Results

Thomas Dodd: Making a career out of fine art photography


December 2017 issue Profiles

It wasn’t anything he’d had in mind for the session. But suddenly it was perfect. “The makeup artist brought the model in to show me the makeup, and the model had hot rollers in her hair,” photographer Thomas Dodd explains. “I was like, ‘Oh, oh, come here, come here, come here!’”The model wasn’t amused, he admits. “She’s like, ‘I can’t believe he’s taking my picture.’” But the profile portrait he made served as the foundation for what he deems his first iconic... Continue Reading >

Alex Timmermans’ journey into wet plate collodion photography


October 2017 issue Profiles

It happens all the time. We read a book, imagining the characters a certain way—the color of their hair, their height and mannerisms, the register of their voice—and then the book is made into a movie and none of the actors align with our vision. “I found the book more interesting than the film,” we say. It’s the same with photographs, explains Alex Timmermans.Timmermans abandoned digital photography in 2009 for the slower and more challenging wet plate collodion process that was... Continue Reading >

Safari photography tips


August 2017 issue News

David Yarrow is king of the wireless triggerScotland-born fine art photographer David Yarrow is known for creating stunning wildlife portraits, many of which are taken from a unique point of view. His latest coffee-table book, “Wild Encounters,” includes many of his frame-filled portraits of elephants, lions, and rhinos shot from the ground up. How does he get these unique captures that set him apart from the competition?While Yarrow admits to having put himself in harm’s way to get... Continue Reading >

Symmetry in the city: A photo diary of New York edifices


August 2017 issue News

Jan. 7, 2016, fine art photographer Edi Chen committed herself to a 366 project: photographing the symmetry of New York edifices. Having recently moved to Brooklyn from Beijing, Chen was fascinated by the architecture of the city and wanted an ongoing project that would honor the beauty around her.“When I look back, I feel like it’s a diary of New York City because it records every day of life for me,” she says of the series, “Balance.” Lots of photographers commit to daily photo... Continue Reading >

Wildlife photography from the ground up


August 2017 issue Profiles

David Yarrow is perspiring. It’s another sweltering 90-plus degree day in Kenya’s Amboseli National Park and the arid climate is sapping his energy and his patience. The park’s name means “place of dust” and it comprises 150-square miles of flat, largely featureless land on the border of Kenya and Tanzania. Yarrow has come with the hope of photographing lions and perhaps elephants, as he has done many times before. However, during his several days here, wildlife sightings have been... Continue Reading >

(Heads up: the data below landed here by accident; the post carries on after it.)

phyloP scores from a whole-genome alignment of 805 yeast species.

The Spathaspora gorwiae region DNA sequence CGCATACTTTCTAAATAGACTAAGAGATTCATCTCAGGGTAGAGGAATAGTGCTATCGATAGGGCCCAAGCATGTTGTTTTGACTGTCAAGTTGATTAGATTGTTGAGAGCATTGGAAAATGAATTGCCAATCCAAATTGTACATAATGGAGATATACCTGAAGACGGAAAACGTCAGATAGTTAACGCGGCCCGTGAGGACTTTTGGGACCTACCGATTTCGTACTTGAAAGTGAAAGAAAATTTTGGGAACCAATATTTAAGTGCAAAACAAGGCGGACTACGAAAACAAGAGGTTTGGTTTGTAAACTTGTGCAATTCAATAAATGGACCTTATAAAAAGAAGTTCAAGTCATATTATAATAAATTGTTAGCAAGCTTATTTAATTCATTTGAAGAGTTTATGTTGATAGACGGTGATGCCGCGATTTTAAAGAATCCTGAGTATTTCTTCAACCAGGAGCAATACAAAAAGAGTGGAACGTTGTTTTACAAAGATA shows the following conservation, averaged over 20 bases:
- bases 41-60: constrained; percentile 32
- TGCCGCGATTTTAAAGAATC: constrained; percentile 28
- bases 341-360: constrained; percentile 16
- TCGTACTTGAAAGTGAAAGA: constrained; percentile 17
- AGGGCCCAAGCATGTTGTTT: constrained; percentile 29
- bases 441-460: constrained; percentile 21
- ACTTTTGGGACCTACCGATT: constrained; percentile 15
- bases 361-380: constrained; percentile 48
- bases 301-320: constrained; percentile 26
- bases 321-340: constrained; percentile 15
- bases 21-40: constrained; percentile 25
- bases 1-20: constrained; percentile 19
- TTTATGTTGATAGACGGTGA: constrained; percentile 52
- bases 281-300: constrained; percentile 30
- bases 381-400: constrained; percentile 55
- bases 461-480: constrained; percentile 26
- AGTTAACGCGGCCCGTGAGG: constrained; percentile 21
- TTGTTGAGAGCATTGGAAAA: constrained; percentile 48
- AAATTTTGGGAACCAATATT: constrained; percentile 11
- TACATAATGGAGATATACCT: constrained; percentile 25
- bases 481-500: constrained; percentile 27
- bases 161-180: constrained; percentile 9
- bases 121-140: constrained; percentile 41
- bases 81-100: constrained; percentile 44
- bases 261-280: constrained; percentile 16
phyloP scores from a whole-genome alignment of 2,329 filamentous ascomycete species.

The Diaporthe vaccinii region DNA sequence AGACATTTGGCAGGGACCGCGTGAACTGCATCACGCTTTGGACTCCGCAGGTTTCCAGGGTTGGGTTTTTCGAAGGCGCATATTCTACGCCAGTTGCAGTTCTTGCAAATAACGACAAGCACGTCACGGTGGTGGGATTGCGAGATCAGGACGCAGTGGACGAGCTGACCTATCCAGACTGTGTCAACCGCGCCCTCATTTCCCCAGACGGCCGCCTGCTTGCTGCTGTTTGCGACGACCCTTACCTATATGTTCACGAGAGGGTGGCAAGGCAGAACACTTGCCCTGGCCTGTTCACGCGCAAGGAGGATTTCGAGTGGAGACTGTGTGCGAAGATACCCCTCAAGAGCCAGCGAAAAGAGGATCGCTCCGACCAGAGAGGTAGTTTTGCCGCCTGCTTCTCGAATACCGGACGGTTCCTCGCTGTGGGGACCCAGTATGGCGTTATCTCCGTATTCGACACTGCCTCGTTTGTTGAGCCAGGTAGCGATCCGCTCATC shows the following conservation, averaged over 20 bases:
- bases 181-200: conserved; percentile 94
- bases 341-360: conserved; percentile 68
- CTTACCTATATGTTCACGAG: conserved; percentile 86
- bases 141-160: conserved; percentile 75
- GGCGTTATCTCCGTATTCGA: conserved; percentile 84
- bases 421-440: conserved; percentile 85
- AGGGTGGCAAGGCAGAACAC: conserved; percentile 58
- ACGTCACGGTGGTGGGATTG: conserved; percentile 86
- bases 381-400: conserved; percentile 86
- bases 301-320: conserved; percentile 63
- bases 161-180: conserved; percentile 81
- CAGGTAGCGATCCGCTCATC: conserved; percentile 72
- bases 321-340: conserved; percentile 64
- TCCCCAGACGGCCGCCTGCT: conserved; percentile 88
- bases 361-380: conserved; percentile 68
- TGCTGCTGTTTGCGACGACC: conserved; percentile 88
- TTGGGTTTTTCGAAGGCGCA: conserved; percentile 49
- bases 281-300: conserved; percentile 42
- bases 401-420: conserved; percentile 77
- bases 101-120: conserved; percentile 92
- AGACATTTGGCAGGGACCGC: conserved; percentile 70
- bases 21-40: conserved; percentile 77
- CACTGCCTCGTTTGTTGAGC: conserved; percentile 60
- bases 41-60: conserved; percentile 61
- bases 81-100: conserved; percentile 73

Bird by bird: 5 tips for the avian photographer


June 2017 issue Business

Joe Campanellie's Journey into the Fine Art of birds My interest in avian photography was sparked accidentally. It was never my intention for it to become a body of work that would define me. In the beginning my goal was simply to take my camera out for a few long walks to decompress and renew the passion I’d lost for my life’s work. In the end it led to that and so much more. The passion was indeed rekindled and my spirit renewed.But as with anything in life that’s worth achieving,... Continue Reading >

Fine art photographer’s work omits one thing: the human face


April 2017 issue News

Nobody and anybodySo many photographers make the human visage central to their work that it’s striking to see a series that’s almost entirely face-less. Such is “Alterego” by New York-based photographer Ben Zank, whose subjects rarely reveal their faces, and when they do, they don’t make eye contact.“I used to shoot people’s faces often,” says Zank, “and I would say that when you shoot somebody’s face, you’re shooting their likeness, their personality, and that’s not... Continue Reading >

The “Solitude” fence has a quirky backstory


March 2017 issue News

© David Lorenz WinstonWith more than 400,000 impressions (posters, prints, and more) of David Lorenz Winston’s photograph “Solitude” sold since it was published in the 1980s, it ranks as one of the best-known images in recent memory. However, the intriguing story behind the image is far less well known.Winston photographed the famous picture in the early 1980s on the grounds of the Willistown Friends Quaker Meeting House in Newtown Square, Pennsylvania.“Adjacent to the Meeting... Continue Reading >

His story is untitled


October 2016 issue Profiles

What is Jerry Uelsmann up to with his photomontages? You’ll have to figure IT out yourselfAs he leads a visitor through his modernist Florida home and into his three-room photo studio that’s chockablock with cartoons (some naughty, some nice) pinned to the walls, shelf after shelf of antique cameras, assorted doll heads, offbeat toys, drawings from artist friends, witty posters, miscellaneous Victoriana, thousands of contact sheets, prints, and more flotsam and jetsam that’s washed up... Continue Reading >
Loading...